I’m not sure how much Mwachiro was an editor and how much he actually wrote himself, but the stories, letters and poems collected here are all (auto)biographical accounts of queer people living in Kenya. They are queer in different ways and come from all walks of life, opening a kaleidoscope of queer experiences in Kenya – where until recently it has been publically debated whether such a thing as queerness actually exists at all. Reading it as a queer, white European, it is striking how many things are the same for all of us, even if the book is very much aimed at a Kenyan public.
Plot: Scott (Ryan Phillippe) is the family screw-up and he hasn’t shown his face at home in a while. But after he has a vision of his dead mother (Tess Harper) telling him to make amends with his brother William (Luke Wilson), his sister-in-law and first love Katherine (Anna Paquin) and his father (Powers Boothe), Scott just shows up at Katherine’s home while William is on a business trip. As he waits for William to return, Scott causes an uproar for Katherine and her kids (Riley Thomas Stewart, Ursula Parker) who take a shine to their newly discovered uncle. Scott himself is uneasy with his own plan, drunk all the time and really not all that well.
Straight A’s is so firmly rooting for Scott without really acknowledging his many flaws or interested in him making up for past (and current) transgressions, that it is just annoying. I didn’t care for redeeming Scott, I wanted to strangle him instead. The film can’t work that way.
On a sidenote: in a film that is obviously trying to be smart and deep and that is so firmly rooted in its own privilege, that incorrect apostrophe in the title is annoying as fuck.
Of Magic and Scales is a novel by Natalina Reis. Finished on: 25.4.2020 [I won this book in a LibraryThing Early Reviewer Give-Away.]
Plot: Despite being human, Aiden has the ability to see magical creatures for what they are. He used to be a private detective in the USA, but tired of having to deal with the magical population over there, he decided to give himself a new start in Portugal where he is running a coffee shop now, blissfully undiscovered by the magical population. Or so he thought. When different magical beings get killed, Aiden is not only sought out by a witch who requests his detective skills to help, but also meets Naël, grumpy, gorgeous merman and possibly a murder suspect.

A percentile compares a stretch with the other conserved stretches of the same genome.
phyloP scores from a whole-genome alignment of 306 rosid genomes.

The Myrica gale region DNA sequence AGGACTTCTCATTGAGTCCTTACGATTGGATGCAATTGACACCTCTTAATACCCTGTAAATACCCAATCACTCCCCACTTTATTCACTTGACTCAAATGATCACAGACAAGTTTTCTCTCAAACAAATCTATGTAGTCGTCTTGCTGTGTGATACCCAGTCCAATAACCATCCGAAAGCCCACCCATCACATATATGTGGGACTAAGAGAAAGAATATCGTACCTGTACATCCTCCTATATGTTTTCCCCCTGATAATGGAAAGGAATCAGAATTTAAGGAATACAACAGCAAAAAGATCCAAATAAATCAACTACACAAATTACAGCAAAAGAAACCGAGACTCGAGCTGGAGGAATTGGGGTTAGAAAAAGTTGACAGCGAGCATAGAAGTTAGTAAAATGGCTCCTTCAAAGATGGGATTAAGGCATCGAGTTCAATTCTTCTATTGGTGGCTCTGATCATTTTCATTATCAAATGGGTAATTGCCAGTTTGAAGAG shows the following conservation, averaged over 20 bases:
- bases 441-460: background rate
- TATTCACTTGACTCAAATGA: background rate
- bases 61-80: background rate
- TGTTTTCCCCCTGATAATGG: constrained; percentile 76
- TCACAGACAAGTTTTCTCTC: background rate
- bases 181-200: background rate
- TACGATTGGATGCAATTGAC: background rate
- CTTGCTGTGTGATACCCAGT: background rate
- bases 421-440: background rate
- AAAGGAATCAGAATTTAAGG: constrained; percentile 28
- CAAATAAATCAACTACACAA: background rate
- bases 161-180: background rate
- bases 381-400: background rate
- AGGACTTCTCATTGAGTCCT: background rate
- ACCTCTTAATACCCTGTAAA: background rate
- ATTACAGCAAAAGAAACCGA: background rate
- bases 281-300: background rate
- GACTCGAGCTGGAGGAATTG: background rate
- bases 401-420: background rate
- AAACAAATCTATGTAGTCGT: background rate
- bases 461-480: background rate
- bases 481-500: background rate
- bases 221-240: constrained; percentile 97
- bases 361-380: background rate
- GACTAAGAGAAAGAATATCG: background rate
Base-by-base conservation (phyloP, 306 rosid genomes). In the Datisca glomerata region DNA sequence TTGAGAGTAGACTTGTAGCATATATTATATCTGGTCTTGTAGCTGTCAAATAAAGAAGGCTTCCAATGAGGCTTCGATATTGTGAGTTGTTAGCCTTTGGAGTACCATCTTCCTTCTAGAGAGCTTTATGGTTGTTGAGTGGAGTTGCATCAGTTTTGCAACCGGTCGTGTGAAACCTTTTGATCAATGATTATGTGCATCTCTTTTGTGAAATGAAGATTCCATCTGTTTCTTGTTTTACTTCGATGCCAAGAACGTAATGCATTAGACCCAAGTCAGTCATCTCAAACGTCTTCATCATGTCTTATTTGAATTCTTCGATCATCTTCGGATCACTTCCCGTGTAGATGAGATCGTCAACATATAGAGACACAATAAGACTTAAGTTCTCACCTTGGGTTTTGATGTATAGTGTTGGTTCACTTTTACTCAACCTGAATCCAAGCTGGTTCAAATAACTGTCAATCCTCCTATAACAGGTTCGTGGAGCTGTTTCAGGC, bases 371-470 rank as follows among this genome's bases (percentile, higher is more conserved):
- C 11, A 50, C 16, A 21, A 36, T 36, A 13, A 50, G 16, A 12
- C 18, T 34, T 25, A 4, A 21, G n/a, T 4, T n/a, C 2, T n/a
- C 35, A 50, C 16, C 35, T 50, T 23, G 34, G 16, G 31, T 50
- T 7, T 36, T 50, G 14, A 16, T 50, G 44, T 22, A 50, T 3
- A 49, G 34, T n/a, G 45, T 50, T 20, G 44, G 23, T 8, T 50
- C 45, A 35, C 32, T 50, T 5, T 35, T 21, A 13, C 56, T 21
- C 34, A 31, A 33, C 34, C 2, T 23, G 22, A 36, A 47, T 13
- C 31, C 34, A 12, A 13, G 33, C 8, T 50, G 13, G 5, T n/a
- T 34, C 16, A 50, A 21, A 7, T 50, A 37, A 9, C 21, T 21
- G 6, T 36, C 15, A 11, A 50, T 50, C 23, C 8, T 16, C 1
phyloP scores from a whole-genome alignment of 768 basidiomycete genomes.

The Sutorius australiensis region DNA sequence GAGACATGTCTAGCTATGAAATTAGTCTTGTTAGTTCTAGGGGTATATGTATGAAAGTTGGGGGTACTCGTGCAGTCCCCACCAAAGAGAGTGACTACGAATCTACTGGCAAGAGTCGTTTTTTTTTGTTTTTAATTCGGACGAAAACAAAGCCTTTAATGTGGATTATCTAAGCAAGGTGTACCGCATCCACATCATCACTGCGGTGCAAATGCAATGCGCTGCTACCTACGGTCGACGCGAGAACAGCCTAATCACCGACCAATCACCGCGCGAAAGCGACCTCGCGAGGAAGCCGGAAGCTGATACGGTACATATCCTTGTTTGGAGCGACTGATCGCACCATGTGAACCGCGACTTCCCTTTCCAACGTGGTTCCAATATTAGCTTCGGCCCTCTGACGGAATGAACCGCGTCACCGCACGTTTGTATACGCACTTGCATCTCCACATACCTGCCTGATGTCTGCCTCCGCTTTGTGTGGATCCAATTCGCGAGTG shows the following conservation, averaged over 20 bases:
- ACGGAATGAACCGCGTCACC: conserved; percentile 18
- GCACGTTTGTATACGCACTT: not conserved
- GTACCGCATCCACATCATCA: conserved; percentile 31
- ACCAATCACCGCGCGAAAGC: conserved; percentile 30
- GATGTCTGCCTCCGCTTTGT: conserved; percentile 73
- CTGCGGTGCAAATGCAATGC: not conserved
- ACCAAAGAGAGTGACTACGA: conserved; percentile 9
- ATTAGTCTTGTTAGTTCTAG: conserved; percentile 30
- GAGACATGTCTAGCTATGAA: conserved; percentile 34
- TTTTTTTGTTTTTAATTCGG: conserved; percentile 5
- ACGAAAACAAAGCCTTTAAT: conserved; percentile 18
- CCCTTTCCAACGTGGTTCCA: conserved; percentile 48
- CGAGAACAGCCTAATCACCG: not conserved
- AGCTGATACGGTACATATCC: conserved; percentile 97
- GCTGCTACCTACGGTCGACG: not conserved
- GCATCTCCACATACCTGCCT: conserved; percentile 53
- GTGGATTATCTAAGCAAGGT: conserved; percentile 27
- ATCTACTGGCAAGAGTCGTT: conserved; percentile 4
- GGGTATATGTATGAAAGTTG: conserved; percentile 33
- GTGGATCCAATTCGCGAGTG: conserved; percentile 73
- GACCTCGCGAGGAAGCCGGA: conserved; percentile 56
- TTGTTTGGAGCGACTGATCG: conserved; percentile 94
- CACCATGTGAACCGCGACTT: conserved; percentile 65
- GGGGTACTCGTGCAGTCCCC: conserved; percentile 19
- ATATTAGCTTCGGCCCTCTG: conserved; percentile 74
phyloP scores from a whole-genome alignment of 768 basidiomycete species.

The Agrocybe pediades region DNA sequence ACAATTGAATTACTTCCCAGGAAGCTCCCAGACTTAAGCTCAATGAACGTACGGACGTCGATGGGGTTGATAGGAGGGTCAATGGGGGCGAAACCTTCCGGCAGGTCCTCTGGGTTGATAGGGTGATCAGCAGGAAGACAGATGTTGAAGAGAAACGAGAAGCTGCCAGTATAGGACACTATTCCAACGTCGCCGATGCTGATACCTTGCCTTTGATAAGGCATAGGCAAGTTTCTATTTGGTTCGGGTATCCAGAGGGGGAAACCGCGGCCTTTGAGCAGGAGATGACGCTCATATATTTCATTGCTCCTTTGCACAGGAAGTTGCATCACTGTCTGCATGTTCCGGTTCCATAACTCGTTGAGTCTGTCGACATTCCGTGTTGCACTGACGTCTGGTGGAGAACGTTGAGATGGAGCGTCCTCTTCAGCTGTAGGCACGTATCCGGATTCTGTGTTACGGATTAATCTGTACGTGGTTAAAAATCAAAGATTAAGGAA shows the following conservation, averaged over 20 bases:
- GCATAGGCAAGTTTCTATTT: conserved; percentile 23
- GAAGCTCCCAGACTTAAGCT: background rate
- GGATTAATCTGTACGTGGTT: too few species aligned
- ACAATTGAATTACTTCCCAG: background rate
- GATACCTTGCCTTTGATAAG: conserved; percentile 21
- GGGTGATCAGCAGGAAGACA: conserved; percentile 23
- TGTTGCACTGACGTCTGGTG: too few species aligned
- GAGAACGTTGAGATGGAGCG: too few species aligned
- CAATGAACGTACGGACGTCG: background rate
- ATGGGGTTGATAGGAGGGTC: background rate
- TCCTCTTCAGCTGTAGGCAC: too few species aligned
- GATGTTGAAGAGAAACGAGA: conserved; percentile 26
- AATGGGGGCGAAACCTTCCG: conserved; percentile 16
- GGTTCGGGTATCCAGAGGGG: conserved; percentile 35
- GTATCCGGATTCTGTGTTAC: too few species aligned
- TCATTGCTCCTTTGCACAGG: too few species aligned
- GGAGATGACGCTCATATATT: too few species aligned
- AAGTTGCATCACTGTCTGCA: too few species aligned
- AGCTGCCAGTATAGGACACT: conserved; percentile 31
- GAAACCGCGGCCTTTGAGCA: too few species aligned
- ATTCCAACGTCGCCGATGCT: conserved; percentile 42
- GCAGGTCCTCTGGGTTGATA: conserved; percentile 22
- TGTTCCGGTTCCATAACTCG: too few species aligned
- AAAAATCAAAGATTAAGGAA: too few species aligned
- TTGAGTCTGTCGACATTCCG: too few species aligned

Of Magic and Scales is nice, but there were definitely problems here. There was just an unfinished feeling about it that didn’t work for the story.
Plot: One night in a small town hospital in Jupiter Hollow, two very different pairs of parents each have a set of twin girls. In the confusion, two babies get switched. 40 years later, Rose (Lily Tomlin) and Sadie Shelton (Bette Midler) have taken over the family company in New York that still owns a company in Jupiter Hollow. But they want to sell it. Rose (Lily Tomlin) and Sadie Ratcliff (Bette Midler) who grew up in a poor family in Jupiter Hollow and know that the entire town depends on the local company not being sold, decide to go to New York to confront the Sheltons and stop the sale. But given the circumstances around their birth, things are bound to get very confusing.
Big Business is one of my total-flashback-to-my-childhood movies. I think we had a VHS tape with Big Business and Ruthless People (for the Bette Midler double whammy) and it feels like we watched it once a week. We probably didn’t because TV time was very limited, but I’m sure I’ve seen the film a lot, although I haven’t seen it in 20 years, if not more. I definitely never saw it as an adult or in English. So, even though everything was very familiar about the film, it was also a very different experience. I might not love it as much anymore as I did as a child, but it is still very entertaining.
Plot: Jessie (Carla Gugino) and her husband Gerald have an exciting weekend planned. In their remote vacation home during the off-season, they want to take the weekend to focus on themselves and their relationship – by spicing up their sex life. Gerald brought handcuffs and is eager to get going. Jessie is willing to give it a try but as the tying up quickly turns into a rape fantasy for Gerald, she doesn’t want to go along anymore. As he tries to convince her, Gerald has a heart attack though and suddenly Jessie finds herself all alone, chained to a bed. Or maybe she isn’t quite as alone as she thought.
Gerald’s Game is a tense, very well-made film with a fantastic Gugino. If you want to be creeped out, I can definitely recommend it.